FIG. 13 shows that PU-DZ8 reaches pharmacologically relevant concentrations in JNPL3 transgenic mouse brain following administration of one dose of 75 mg/kg PU-DZ8 administered i.p . This shows that PU-DZ8 arrives in the brain tissue much sooner than PU24FC1(FIG. 1B).

EXAMPLE 12

In a cluster of tauopathies termed “frontotemporal dementia and parkinsonism linked to chromosome 17 (FTDP-17)”, transformation is caused by several mutations in human Tau isoforms on chromosome 17, that result in and are characterized by the accumulation of aggregated Tau similar to that in AD (10, 11). Over 20 distinct pathogenic mutations have been identified, with P301L as the most common mutation in tauopathies.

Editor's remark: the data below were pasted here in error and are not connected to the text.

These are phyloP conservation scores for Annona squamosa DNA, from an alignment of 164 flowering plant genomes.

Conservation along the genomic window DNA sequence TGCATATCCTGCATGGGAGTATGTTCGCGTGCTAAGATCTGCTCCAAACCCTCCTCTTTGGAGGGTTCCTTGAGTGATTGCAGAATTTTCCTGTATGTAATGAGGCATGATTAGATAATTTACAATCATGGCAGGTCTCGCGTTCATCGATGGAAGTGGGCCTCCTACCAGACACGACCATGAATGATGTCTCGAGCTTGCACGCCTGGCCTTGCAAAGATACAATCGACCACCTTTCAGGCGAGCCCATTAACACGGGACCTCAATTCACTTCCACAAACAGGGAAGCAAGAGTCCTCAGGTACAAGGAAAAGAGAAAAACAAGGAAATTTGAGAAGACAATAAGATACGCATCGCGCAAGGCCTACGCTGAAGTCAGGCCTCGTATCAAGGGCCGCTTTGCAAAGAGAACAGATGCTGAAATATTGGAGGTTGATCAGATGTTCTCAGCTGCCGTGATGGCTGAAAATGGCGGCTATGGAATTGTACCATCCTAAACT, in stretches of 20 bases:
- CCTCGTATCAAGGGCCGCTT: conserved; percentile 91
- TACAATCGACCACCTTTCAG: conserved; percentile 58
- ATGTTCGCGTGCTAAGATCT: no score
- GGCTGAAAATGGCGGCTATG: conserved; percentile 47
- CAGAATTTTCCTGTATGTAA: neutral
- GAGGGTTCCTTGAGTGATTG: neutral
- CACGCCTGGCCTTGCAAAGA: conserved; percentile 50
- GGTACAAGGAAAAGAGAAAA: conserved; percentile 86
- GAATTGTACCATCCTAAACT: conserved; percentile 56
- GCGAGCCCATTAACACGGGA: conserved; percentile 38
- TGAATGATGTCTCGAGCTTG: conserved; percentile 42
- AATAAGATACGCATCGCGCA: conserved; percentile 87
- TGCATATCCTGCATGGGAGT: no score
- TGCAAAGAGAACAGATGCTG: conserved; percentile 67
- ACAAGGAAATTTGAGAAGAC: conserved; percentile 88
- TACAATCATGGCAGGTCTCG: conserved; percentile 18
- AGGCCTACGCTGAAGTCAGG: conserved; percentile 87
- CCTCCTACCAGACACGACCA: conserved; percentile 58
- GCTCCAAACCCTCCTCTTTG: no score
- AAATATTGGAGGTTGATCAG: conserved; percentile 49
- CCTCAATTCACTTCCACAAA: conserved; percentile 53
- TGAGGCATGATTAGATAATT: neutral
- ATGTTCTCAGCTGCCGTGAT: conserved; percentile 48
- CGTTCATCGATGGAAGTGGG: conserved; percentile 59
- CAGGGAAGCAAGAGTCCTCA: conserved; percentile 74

To investigate whether release of mTau and p35 from Hsp90 regulation restores normal neuronal activity and results in elimination of toxic Tau aggregates, we made use of the JNPL3 mouse model of tauopathy. Brain tissues of JNPL3 mice contain Tau proteins with different solubilities and these can be separated into buffer-extractable (S1), high-salt extractable (S2) and sarkosyl-insoluble (P3) fractions. The S1 fractions contain a 50-60 kDa human Tau protein, whereas sarkosyl-insoluble Tau proteins of 64 kDa and higher molecular weights are detected in the subcortical brain regions of JNPL3 mice as early as 3 months in hemizygous females. These contain insoluble toxic Tau phosphorylated at multiple sites such as T181. S202/T205, T212 and T231 (37, 38).